[A]n exclusive, worldwide, transferable, sublicensable, fully paid-up, perpetual license under the Assigned Technology and ABI Patents to: (a) make, have, made, use, sell, offer for sale, import and otherwise distribute and dispose of products that use or incorporate any Assigned Technology in the field of Aldehyde Tests as defined in Section 1.3; and (b) to practice any methods, processes and procedures included within, and otherwise commercially exploit, such Technology in the field of Aldehyde Tests as defined in Section 1.3.

Id. at § 3.4. Defendant also “acknowledge[d] and agree[d] that it has no right or license to use any Assigned Technology or to practice the ABI Patents in the field of Aldehyde Breath Tests.” Id. at § 3.4.2. The Settlement Agreement defines “Aldehyde Tests” as:

[T]ests that qualitatively or quantitatively detect the presence of aldehydes in human exhaled breath or breath condensate for detection of free radical damage, cell damage or cell death, oxidative stress (including weight loss and BMI correlations), and interventions to mitigate oxidative stress (including diet, exercise, supplementation and stress relief). For avoidance of doubt, Aldehyde Tests do not include Alcohol Breath tests, Ketone Breath Tests, or Pulmo Breath Tests.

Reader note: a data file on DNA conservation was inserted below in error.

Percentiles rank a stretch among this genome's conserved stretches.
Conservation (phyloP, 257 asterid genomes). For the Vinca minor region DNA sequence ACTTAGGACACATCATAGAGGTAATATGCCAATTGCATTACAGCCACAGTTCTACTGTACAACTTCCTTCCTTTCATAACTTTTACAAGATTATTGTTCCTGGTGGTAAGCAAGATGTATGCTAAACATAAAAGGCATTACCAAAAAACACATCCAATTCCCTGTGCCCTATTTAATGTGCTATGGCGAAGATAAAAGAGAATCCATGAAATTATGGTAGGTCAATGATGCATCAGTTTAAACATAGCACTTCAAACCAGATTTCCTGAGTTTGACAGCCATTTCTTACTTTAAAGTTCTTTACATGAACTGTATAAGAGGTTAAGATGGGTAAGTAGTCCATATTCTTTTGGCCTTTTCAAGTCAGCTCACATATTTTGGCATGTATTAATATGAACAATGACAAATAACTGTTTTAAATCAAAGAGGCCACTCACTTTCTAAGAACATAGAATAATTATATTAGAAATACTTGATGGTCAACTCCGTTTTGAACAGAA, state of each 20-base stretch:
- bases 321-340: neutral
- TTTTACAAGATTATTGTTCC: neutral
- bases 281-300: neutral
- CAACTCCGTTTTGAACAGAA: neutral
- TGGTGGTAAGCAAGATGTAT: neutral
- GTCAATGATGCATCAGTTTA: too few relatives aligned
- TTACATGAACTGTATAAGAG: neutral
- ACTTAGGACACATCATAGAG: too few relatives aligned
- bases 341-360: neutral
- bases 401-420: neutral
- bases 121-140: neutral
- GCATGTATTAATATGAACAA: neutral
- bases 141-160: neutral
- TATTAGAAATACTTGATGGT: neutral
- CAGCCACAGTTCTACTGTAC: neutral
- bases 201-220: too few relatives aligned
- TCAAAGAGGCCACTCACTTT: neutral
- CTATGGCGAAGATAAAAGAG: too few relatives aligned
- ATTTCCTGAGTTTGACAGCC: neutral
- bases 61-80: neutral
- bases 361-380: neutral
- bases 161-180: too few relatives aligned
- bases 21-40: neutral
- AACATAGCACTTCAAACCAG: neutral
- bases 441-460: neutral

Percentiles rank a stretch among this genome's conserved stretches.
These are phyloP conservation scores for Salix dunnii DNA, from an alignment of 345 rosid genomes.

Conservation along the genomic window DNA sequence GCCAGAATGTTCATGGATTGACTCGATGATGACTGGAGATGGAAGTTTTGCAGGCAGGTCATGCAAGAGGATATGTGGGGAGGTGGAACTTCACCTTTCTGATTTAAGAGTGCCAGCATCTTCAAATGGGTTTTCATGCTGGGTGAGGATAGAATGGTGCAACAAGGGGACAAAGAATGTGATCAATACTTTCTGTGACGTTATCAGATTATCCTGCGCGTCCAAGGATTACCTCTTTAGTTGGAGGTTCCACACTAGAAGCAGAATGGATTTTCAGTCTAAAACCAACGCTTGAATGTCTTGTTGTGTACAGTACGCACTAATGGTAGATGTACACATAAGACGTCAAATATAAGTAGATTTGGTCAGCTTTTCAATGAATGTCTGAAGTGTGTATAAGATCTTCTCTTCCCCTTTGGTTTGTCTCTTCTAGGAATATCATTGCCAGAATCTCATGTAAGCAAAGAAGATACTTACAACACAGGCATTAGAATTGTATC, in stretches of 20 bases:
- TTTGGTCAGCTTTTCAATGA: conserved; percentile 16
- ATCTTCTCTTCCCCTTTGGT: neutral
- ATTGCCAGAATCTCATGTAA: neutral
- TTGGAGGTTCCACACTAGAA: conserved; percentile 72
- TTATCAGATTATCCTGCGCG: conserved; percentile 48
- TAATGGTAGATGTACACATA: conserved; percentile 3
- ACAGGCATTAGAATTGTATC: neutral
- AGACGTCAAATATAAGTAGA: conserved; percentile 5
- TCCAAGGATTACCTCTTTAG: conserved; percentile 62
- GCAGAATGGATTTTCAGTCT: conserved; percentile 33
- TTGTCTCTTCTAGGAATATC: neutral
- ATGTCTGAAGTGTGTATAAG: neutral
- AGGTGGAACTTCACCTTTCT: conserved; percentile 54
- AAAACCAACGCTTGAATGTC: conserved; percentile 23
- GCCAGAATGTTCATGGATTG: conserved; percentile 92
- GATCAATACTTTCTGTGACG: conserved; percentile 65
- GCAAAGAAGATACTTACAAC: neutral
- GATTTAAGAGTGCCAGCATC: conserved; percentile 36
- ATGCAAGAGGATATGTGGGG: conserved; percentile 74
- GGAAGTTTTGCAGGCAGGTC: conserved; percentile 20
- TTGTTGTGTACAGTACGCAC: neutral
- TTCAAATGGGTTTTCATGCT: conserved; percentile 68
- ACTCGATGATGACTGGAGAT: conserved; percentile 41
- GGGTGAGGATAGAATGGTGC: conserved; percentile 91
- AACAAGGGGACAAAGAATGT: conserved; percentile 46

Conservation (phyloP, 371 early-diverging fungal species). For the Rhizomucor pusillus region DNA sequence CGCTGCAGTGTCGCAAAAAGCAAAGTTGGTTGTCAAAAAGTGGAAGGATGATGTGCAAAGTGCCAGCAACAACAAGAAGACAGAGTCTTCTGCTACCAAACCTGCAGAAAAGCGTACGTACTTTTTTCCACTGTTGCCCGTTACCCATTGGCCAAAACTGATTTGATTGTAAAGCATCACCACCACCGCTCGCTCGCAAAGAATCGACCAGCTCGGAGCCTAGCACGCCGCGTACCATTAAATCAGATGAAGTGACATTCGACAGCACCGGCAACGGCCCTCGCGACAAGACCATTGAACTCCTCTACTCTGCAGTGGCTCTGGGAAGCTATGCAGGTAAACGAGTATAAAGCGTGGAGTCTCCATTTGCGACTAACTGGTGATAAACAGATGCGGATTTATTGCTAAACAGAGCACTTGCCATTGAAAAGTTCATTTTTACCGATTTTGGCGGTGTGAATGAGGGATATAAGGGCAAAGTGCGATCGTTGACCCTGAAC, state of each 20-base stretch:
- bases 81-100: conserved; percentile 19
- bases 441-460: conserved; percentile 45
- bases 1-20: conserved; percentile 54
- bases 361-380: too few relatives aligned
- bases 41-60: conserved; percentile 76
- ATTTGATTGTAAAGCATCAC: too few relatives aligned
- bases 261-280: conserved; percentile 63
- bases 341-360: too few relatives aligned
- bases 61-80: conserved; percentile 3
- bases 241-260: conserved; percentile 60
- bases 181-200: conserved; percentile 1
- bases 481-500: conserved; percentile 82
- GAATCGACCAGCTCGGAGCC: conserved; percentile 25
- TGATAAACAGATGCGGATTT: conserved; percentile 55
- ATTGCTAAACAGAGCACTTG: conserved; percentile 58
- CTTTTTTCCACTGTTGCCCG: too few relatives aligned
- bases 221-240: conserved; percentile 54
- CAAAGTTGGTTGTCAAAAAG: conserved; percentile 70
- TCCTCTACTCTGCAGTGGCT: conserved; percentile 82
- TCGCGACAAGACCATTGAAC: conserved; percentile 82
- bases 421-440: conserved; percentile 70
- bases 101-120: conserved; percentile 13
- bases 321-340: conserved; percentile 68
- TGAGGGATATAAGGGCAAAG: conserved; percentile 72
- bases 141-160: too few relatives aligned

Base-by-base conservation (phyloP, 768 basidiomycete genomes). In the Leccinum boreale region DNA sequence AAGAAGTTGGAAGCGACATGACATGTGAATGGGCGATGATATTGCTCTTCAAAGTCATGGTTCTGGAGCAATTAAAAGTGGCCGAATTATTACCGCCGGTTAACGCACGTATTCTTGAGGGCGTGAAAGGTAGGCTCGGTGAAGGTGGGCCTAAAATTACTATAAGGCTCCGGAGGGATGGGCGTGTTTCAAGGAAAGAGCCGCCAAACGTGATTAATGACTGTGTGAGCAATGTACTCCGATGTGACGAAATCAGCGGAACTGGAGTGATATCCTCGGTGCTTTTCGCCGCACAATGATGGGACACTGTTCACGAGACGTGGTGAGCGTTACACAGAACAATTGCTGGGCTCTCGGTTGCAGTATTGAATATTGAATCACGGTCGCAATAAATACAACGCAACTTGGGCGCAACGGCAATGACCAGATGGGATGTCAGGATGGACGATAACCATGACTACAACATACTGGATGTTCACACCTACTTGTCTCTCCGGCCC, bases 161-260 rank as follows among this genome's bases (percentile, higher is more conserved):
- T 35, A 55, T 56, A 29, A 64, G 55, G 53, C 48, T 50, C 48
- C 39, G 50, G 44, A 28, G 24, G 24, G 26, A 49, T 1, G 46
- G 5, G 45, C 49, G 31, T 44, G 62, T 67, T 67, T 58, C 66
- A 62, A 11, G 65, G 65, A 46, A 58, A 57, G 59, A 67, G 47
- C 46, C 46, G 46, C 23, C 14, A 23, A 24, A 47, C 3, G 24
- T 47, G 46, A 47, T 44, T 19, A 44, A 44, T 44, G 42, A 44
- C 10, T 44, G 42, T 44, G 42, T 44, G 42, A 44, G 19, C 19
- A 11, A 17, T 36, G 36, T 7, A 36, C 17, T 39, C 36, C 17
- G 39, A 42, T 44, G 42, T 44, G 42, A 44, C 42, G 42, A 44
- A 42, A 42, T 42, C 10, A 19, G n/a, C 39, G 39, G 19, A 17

Id. at § 1.3. The Settlement Agreement defines “Assigned Technology” as “all Technology assigned by ABI to Pulse under the Technology Transfer Agreement.” Id. at § 1.5.

         Defendant also agreed that Plaintiff “has the unlimited right to use and otherwise commercially exploit all Technology developed by [Plaintiff], including any modifications, improvements, or additions to the Assigned Technology, and that [Defendant] has no rights with respect to such Technology.” Id. at § 5. Technology includes:

inventions, processes, designs, copyrights, trade secrets, know-how, trademarks, domain names, development, improvements, tests, software, and intellectual property rights of any nature whatsoever, including without limitation any applications or registrations of the foregoing, any rights arising from registration of any of the foregoing, and any right to sue for past or future infringement of the foregoing.